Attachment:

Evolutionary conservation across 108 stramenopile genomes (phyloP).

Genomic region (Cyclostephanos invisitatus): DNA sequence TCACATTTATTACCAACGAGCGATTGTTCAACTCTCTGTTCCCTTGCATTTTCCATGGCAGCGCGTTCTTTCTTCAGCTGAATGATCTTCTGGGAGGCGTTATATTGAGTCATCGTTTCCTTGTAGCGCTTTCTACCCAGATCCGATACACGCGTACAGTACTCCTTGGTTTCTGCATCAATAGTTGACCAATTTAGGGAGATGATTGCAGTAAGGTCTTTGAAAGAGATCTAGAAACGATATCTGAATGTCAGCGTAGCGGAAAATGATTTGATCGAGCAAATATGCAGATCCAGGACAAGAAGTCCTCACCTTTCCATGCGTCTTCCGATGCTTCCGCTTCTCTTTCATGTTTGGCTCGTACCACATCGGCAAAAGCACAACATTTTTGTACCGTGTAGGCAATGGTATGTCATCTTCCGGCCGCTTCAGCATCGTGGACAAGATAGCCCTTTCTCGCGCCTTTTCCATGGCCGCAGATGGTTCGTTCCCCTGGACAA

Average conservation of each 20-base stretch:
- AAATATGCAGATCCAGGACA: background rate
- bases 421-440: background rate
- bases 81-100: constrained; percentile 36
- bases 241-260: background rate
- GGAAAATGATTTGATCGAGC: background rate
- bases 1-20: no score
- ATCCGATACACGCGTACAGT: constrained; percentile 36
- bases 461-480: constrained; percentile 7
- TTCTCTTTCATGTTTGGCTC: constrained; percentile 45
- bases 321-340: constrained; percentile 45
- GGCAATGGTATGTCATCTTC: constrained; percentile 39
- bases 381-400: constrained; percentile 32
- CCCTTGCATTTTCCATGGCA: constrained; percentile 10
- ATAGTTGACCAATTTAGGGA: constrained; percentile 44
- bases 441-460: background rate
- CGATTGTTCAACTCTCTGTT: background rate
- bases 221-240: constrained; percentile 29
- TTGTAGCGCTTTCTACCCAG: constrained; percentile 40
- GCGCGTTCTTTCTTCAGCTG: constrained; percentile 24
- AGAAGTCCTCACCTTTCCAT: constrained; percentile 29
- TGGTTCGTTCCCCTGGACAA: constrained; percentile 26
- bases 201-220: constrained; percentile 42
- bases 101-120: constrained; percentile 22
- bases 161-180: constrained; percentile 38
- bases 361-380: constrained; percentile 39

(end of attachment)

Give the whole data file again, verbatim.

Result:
Evolutionary conservation across 108 stramenopile genomes (phyloP).

Genomic region (Cyclostephanos invisitatus): DNA sequence TCACATTTATTACCAACGAGCGATTGTTCAACTCTCTGTTCCCTTGCATTTTCCATGGCAGCGCGTTCTTTCTTCAGCTGAATGATCTTCTGGGAGGCGTTATATTGAGTCATCGTTTCCTTGTAGCGCTTTCTACCCAGATCCGATACACGCGTACAGTACTCCTTGGTTTCTGCATCAATAGTTGACCAATTTAGGGAGATGATTGCAGTAAGGTCTTTGAAAGAGATCTAGAAACGATATCTGAATGTCAGCGTAGCGGAAAATGATTTGATCGAGCAAATATGCAGATCCAGGACAAGAAGTCCTCACCTTTCCATGCGTCTTCCGATGCTTCCGCTTCTCTTTCATGTTTGGCTCGTACCACATCGGCAAAAGCACAACATTTTTGTACCGTGTAGGCAATGGTATGTCATCTTCCGGCCGCTTCAGCATCGTGGACAAGATAGCCCTTTCTCGCGCCTTTTCCATGGCCGCAGATGGTTCGTTCCCCTGGACAA

Average conservation of each 20-base stretch:
- AAATATGCAGATCCAGGACA: background rate
- bases 421-440: background rate
- bases 81-100: constrained; percentile 36
- bases 241-260: background rate
- GGAAAATGATTTGATCGAGC: background rate
- bases 1-20: no score
- ATCCGATACACGCGTACAGT: constrained; percentile 36
- bases 461-480: constrained; percentile 7
- TTCTCTTTCATGTTTGGCTC: constrained; percentile 45
- bases 321-340: constrained; percentile 45
- GGCAATGGTATGTCATCTTC: constrained; percentile 39
- bases 381-400: constrained; percentile 32
- CCCTTGCATTTTCCATGGCA: constrained; percentile 10
- ATAGTTGACCAATTTAGGGA: constrained; percentile 44
- bases 441-460: background rate
- CGATTGTTCAACTCTCTGTT: background rate
- bases 221-240: constrained; percentile 29
- TTGTAGCGCTTTCTACCCAG: constrained; percentile 40
- GCGCGTTCTTTCTTCAGCTG: constrained; percentile 24
- AGAAGTCCTCACCTTTCCAT: constrained; percentile 29
- TGGTTCGTTCCCCTGGACAA: constrained; percentile 26
- bases 201-220: constrained; percentile 42
- bases 101-120: constrained; percentile 22
- bases 161-180: constrained; percentile 38
- bases 361-380: constrained; percentile 39